219 F2d 126 Wilson v. Commissioner of Internal Revenue
219 F.2d 126
55-1 USTC P 9200
Sam E. WILSON, Jr., and wife, Ada Rogers Wilson,
COMMISSIONER OF INTERNAL REVENUE.
United States Court of Appeals, Fifth Circuit.
Feb. 4, 1955.
Robert B. Payne, Ralph B. Shank, Shank, Dedman & Payne, Dallas, Tex., of counsel, for petitioners.
Meyer Rothwacks, Special Asst. to Atty. Gen., Ellis N. Slack, Hilbert P. Zarky, Assts. to Atty. Gen., H. Brian Holland, Asst. Atty. Gen., Daniel A. Taylor, Chief Counsel Int. Rev. Serv., William D. Crampton, Special Atty. Int. Rev. Serv., Washington, D.C., for respondent.
Before HUTCHESON, Chief Judge, and RIVES and TUTTLE, Circuit Judges.
TUTTLE, Circuit Judge.
The issue here presented for our consideration is whether the Tax Court erred in holding that the forgiveness by a corporation of a debt owed by a stockholder, owning virtually all of its stock, resulted in the taxpayers' realizing ordinary income, as the Commissioner contends, or is gain from the sale or exchange of a capital asset if, as the taxpayers contend, they had previously entered into a contract for sale of their stock for a price that was based on the value of the corporation's assets. The Tax Court held with the Commissioner's contention that the forgiveness resulted in the taxpayers realizing ordinary income.
The facts are in dispute, and they were not, as to all of them which are essential to a decision of the case, resolved by the Tax Court in its findings of fact.
It is undisputed that on January 31, 1948, taxpayer and his wife, residents of Texas, owned all but a nominal number of the shares of stock of Wil-Tex Oil Corporation; that on that date they were indebted to Wil-Tex in the sum of $33,950.00; that on February 10, 1948, an agreement was made between taxpayers and Panhandle Producing and Refining Company whereby taxpayers became bound to sell and Panhandle to buy all the Wil-Tex stock for $4,000,000, less the 'net liabilities'1 of Wil-Tex at the close of business on February 28, 1948; that the closing date was, by mutual consent, postponed to April 8th and the date of the ascertainment of 'net liabilities' was changed to March 31, 1948; that the sale was consummated in accordance with this agreement; that the account receivable of $33,950.00 had been cancelled prior to March 31, 1948.
The important fact issue that was not resolved by the Tax Court was whether the debt was cancelled before February 10th or after that date. Petitioners' principal contention is that after the binding contract to sell had been made, their indebtedness to the company was cancelled, this in effect amounting to a pre-payment by Panhandle of $33,950.00 of the purchase price it would subsequently have to pay, and that even if such cancellation amounted to a dividend such dividend was income to Panhandle, the purchaser, and not to them, since Panhandle, and not they, received the economic benefit of it.2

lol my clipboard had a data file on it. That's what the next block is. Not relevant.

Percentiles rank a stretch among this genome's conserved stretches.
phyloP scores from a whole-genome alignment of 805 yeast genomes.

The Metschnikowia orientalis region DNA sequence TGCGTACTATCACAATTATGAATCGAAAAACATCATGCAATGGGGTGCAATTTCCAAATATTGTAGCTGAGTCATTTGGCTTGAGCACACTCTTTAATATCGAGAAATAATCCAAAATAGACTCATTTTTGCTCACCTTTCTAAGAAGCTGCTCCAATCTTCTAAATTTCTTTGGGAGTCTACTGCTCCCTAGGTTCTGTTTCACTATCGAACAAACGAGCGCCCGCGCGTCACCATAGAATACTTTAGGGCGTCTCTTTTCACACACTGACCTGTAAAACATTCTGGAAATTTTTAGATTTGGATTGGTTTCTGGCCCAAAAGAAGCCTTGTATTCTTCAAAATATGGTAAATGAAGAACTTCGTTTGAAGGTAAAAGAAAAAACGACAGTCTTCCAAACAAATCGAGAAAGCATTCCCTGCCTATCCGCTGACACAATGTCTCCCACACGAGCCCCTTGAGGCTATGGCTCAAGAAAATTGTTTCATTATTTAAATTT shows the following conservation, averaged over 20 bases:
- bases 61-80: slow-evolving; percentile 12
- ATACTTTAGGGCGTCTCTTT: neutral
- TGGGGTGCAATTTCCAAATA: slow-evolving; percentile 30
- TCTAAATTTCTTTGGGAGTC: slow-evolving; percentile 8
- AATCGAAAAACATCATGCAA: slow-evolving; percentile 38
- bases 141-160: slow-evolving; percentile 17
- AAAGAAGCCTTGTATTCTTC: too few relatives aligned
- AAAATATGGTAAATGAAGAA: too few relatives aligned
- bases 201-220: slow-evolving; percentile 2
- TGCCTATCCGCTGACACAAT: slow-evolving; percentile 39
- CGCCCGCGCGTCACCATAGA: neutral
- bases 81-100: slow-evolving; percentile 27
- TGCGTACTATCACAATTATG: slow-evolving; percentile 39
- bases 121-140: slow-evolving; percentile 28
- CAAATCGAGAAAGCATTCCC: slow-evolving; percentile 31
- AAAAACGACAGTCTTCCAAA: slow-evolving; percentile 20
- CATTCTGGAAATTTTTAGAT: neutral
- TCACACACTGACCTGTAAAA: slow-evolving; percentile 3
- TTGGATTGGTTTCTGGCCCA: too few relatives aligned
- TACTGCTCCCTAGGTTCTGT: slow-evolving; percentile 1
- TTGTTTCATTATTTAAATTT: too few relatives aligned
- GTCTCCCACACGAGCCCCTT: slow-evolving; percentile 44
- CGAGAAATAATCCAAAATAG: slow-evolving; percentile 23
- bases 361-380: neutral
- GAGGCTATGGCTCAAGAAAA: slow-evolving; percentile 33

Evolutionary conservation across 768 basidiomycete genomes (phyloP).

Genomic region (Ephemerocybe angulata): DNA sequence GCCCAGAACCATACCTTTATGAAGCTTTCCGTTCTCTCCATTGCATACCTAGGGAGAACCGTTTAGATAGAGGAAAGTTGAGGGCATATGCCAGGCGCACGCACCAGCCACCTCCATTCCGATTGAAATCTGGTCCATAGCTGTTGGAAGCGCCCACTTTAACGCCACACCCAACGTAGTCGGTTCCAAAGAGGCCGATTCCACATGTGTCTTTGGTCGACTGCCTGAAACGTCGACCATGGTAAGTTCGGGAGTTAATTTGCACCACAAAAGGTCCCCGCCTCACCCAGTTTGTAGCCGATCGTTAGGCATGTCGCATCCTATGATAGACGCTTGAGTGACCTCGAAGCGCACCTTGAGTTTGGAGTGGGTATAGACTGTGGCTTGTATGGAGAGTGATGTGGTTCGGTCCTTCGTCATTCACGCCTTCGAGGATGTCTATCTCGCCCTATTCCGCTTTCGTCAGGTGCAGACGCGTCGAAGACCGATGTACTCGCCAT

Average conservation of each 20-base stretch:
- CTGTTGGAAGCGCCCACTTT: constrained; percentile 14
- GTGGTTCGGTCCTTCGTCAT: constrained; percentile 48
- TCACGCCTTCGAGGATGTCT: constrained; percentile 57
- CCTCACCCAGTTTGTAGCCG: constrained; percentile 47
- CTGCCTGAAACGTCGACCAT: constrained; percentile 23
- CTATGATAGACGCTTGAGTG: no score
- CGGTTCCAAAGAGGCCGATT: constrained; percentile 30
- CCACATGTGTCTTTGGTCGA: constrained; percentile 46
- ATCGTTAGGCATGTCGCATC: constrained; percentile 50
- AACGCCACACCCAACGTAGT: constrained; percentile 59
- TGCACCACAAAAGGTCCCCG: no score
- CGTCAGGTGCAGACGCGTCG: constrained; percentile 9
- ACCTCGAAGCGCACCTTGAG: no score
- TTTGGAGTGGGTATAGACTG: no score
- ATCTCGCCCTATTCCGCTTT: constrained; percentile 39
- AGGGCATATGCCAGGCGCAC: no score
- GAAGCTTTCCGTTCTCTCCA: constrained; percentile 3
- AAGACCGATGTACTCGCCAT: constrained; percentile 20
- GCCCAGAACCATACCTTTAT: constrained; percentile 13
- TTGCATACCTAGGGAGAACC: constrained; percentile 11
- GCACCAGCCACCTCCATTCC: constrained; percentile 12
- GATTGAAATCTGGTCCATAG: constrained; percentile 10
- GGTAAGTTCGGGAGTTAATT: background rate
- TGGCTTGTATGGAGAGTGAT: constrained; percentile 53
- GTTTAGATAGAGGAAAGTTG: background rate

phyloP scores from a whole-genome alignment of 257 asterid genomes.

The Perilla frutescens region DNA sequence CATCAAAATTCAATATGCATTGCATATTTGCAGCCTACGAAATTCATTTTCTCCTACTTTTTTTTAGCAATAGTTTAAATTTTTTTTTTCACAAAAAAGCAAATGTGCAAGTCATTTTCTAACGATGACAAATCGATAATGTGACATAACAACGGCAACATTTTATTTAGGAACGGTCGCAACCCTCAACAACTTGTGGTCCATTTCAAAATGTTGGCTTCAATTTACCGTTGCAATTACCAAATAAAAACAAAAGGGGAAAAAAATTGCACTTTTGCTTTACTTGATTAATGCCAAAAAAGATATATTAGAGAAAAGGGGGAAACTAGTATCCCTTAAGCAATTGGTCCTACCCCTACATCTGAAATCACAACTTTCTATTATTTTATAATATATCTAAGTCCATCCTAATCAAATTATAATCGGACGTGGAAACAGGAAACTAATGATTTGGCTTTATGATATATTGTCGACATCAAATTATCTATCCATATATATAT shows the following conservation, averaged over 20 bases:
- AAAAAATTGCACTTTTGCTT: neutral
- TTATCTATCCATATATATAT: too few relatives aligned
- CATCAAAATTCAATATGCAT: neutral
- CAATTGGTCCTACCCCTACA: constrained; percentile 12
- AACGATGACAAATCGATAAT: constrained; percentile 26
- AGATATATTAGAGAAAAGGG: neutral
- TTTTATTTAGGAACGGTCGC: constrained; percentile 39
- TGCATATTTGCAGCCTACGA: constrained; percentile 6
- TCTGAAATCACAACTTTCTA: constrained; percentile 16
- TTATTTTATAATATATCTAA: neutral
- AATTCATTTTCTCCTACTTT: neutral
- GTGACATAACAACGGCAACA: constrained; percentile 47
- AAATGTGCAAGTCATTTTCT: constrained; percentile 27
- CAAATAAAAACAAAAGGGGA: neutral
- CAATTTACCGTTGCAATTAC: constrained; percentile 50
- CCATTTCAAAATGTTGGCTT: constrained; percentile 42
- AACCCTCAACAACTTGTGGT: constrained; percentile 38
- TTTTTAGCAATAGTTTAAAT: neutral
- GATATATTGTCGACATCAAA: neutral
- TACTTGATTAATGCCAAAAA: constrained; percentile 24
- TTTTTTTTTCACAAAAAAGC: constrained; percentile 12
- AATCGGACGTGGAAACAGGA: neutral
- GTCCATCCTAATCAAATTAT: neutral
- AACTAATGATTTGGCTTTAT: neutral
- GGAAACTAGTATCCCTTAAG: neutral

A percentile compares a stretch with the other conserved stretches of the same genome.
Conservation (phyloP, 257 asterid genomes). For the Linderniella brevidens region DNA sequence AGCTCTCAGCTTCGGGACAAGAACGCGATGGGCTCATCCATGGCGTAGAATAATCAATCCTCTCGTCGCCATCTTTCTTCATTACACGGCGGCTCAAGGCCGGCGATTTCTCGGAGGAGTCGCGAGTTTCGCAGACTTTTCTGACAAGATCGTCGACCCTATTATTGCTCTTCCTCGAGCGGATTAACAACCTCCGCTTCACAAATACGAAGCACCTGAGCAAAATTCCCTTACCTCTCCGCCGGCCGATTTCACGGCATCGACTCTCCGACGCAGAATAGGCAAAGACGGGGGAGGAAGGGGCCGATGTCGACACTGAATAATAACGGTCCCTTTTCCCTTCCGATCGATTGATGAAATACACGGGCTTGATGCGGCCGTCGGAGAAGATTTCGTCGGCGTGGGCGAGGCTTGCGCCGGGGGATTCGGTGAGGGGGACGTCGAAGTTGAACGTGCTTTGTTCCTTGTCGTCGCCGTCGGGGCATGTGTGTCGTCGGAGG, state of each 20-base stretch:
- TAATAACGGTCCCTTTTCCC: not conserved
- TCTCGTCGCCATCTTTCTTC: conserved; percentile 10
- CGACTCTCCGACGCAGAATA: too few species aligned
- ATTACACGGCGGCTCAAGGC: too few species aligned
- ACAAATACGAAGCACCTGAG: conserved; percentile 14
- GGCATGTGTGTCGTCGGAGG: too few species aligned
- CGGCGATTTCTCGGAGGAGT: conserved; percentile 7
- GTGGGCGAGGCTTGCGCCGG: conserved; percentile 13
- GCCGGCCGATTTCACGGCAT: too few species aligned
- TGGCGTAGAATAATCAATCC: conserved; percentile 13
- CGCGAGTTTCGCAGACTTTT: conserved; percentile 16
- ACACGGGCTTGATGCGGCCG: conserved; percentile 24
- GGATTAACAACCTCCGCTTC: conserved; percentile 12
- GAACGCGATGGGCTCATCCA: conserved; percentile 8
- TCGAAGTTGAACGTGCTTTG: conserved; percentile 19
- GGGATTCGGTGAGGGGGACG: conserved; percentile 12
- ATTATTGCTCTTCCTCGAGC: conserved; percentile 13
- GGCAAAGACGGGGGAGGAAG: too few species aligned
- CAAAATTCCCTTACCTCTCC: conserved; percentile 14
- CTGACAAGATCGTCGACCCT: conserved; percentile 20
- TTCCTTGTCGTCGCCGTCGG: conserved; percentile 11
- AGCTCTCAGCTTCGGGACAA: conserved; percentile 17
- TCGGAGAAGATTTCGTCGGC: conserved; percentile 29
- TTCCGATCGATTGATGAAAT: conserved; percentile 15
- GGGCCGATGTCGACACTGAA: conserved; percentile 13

The Government, on the other hand, says the debt was cancelled on January 31, 1948, before the contract was signed, and that even if cancelled after February 10th, the results flowing therefrom would not be as petitioners contend.
There was a genuine issue of fact as to the date of cancellation. The finding by the Tax Court that 'The journal entries canceling the $33,950.00 indebtedness were made under date of January 31, 1948,' (emphasis supplied) will not be considered as a finding that the entries were made on that day in the light of the positive testimony of the taxpayer and his accountant that the account was on the books on February 10th and that they decided to cancel it in light of the contract that had then been signed.
We do not now pass upon the merits of the legal contentions put forward by petitioners. Before we do so the facts should be established by the Tax Court so that our consideration of the legal proposition will not be based on a hypothetical question.
Further, respondent complains that a subsidiary argument put forward by petitioners to the effect that in the admitted condition of Wil-Tex's depletion or depreciation reserve, the cancellation fell within the provisions of Treasury Regulations III, Section 29.115-6, causing it to be 'taxed as a gain from the sale or other disposition of property as provided in Section 29.111-1,' was not presented or argued below. A remand of the case to the Tax Court will eliminate this issue and permit the Tax Court to give full consideration to petitioners' contention.
The decision of the Tax Court is, therefore, reversed and remanded for action consistent with this opinion.
1 The contract defined 'net liabilities' to mean 'the total liabilities of Wil-Tex other than the capital stock and surplus, less the aggregate amount of the current assets of Wil-Tex. * * *'
2 See Moore v. Commissioner of Internal Revenue, 7 Cir., 124 F.2d 991 and Northern Trust Co. of Chicago v. United States, 7 Cir., 193 F.2d 127.